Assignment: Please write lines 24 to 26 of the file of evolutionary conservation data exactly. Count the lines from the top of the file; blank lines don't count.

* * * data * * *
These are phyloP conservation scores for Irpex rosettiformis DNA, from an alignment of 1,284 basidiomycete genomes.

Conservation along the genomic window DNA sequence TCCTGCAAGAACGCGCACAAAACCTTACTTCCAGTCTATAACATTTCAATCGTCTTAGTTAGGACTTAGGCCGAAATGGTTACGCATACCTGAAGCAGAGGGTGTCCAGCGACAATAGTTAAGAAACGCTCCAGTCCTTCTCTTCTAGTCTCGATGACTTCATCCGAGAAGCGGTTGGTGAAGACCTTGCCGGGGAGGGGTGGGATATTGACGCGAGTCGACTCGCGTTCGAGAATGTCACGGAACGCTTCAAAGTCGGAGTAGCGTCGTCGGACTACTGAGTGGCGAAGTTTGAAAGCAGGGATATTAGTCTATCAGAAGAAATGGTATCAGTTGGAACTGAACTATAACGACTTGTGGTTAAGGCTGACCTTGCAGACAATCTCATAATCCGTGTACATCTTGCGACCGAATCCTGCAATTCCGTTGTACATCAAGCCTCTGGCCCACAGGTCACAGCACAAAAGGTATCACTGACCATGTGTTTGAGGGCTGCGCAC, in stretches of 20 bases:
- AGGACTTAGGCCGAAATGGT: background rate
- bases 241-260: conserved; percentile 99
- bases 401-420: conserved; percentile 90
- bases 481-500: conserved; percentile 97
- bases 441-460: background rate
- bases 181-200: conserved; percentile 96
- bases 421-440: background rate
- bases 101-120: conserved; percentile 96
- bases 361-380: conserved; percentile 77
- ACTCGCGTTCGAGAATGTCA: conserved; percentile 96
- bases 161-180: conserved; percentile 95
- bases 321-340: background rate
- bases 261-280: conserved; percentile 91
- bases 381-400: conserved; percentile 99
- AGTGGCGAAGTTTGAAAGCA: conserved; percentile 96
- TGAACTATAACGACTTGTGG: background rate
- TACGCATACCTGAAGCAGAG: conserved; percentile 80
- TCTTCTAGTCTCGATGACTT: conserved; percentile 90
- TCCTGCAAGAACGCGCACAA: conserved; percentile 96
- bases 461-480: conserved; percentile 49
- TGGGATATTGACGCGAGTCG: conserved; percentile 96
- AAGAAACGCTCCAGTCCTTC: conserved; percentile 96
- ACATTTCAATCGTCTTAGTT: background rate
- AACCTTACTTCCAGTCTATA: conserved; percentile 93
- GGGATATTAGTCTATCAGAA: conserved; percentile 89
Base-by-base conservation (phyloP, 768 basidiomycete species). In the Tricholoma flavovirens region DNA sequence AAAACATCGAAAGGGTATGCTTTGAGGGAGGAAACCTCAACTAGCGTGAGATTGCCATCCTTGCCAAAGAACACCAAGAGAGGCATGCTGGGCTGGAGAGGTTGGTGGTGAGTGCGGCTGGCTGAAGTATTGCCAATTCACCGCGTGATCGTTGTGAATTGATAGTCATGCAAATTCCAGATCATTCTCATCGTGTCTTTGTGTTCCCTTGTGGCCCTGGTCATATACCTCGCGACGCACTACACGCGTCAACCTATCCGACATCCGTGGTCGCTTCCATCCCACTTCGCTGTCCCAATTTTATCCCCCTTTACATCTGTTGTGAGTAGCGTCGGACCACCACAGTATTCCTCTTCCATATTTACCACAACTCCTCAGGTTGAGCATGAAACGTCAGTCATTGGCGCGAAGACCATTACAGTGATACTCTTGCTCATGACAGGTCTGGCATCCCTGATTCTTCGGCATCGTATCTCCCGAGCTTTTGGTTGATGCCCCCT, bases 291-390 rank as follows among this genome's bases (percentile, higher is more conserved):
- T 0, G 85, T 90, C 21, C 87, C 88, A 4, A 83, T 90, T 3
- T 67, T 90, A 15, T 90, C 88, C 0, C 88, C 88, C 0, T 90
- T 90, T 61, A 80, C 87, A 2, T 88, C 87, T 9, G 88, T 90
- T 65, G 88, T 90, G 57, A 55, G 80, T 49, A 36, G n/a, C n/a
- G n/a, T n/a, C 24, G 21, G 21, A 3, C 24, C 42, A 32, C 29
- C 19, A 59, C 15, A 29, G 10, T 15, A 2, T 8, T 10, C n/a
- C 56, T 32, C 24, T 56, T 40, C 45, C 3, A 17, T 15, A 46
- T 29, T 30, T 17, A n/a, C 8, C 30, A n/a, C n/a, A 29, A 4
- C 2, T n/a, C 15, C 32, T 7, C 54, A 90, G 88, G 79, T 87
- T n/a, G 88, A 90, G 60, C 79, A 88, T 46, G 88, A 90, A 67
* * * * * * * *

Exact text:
- AAGAAACGCTCCAGTCCTTC: conserved; percentile 96
- ACATTTCAATCGTCTTAGTT: background rate
- AACCTTACTTCCAGTCTATA: conserved; percentile 93